Published on Wed, 04/20/2016 by Nature Conservancy of Canada

Volunteering for a Better Tomorrow

Taking care of places and stewarding lands requires spending time in nature. Many Nature Conservancy of Canada (NCC) properties are supported and maintained with the help of Conservation Volunteers (CVs) in communities from coast to coast, who donate their time to help conserve and care for land so that others may enjoy it.

These heroes of conservation also help keep trails clear and repost signs. Take, for instance, the Creemore Nature Preserve in Ontario. Over the last few years, volunteers have rallied to restore the preserve’s stream and pond in Ontario, harvesting and planting dogwood and willow stakes along a naturalized stream bank channel. Bridges and trails in the forest were also built by volunteers and are maintained by them.

In New Brunswick, volunteers helped build boardwalks and put up trail signs in the Musquash Estuary. Volunteers also help to keep the Five Fathom Hole Trail in the estuary clean and free of debris. Similar conservation work is being done at Black Beach.

At NCC, we are grateful for the thousands of Canadians who join our conservation staff to help care for special places from Vancouver Island to Newfoundland. NCC volunteers tackle invasive species, restore degraded habitats for species at risk, and take action to reduce wildlife and human- wildlife conflict and make fencing improvements to benefit wildlife. Volunteers also help monitor species, such as butterflies and migratory waterfowl, to help understand population trends both at home and abroad.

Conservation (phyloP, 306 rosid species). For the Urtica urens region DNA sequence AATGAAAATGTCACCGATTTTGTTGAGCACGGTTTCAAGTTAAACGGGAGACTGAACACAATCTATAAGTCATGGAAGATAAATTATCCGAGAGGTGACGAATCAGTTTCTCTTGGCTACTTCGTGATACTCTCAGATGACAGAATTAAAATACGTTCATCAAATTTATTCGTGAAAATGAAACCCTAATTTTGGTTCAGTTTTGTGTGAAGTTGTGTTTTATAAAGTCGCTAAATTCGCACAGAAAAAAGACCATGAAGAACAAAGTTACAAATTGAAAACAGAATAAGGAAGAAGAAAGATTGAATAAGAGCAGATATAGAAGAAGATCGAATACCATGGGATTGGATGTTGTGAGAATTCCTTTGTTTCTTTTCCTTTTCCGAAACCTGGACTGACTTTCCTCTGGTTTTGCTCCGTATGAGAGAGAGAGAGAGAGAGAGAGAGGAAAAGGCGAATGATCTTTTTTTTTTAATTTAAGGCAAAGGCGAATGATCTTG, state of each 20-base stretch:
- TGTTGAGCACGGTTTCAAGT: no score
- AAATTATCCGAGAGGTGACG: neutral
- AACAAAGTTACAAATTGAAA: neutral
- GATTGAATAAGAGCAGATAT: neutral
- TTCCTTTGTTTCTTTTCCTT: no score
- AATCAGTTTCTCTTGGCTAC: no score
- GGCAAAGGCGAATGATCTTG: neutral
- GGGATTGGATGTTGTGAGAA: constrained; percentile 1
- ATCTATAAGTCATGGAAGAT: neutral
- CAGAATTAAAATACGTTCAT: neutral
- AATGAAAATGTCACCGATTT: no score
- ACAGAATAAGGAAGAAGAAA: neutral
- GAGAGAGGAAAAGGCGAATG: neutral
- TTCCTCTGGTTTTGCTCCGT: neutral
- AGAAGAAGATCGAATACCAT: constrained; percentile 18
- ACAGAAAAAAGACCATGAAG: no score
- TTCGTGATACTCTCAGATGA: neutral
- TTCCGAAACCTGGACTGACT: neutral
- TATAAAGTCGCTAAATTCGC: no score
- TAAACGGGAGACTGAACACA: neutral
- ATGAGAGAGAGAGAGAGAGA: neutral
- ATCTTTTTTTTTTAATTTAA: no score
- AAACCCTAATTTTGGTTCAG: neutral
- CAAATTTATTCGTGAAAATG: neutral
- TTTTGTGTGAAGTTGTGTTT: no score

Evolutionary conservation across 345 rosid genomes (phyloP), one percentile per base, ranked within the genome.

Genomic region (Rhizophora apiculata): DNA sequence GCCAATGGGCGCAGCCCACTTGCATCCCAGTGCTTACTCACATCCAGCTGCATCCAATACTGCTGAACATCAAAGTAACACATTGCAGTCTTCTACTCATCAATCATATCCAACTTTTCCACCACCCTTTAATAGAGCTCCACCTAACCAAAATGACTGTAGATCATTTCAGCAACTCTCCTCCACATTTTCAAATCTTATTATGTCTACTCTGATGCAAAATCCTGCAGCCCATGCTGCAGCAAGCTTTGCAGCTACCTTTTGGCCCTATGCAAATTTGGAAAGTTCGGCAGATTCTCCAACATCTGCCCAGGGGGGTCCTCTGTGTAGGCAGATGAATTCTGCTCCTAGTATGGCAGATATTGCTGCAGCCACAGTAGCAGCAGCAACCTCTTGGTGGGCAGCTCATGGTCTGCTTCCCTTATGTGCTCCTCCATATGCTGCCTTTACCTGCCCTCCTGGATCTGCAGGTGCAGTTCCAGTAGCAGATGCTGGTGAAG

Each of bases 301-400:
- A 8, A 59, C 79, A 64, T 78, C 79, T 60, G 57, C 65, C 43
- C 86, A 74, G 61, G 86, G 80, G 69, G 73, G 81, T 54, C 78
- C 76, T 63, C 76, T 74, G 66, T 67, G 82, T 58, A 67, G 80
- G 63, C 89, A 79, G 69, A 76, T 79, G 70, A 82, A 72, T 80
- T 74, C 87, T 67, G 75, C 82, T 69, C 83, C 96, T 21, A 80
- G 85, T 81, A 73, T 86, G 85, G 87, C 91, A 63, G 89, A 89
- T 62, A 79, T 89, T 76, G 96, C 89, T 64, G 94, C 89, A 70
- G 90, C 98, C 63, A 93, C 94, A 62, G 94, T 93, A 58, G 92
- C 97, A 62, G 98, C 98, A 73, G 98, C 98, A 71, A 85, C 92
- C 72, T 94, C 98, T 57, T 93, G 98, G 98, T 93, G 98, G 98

NCC’s scientific advisory committees and provincial and national board of directors are made up of volunteers. Volunteers help out with office administration and special event coordination, and act as ambassadors for NCC and conservation in general.

NCC has just launched the 2016 Conservation Volunteers season. Please visit the calendar of events and join NCC at an event in your hometown or across the country.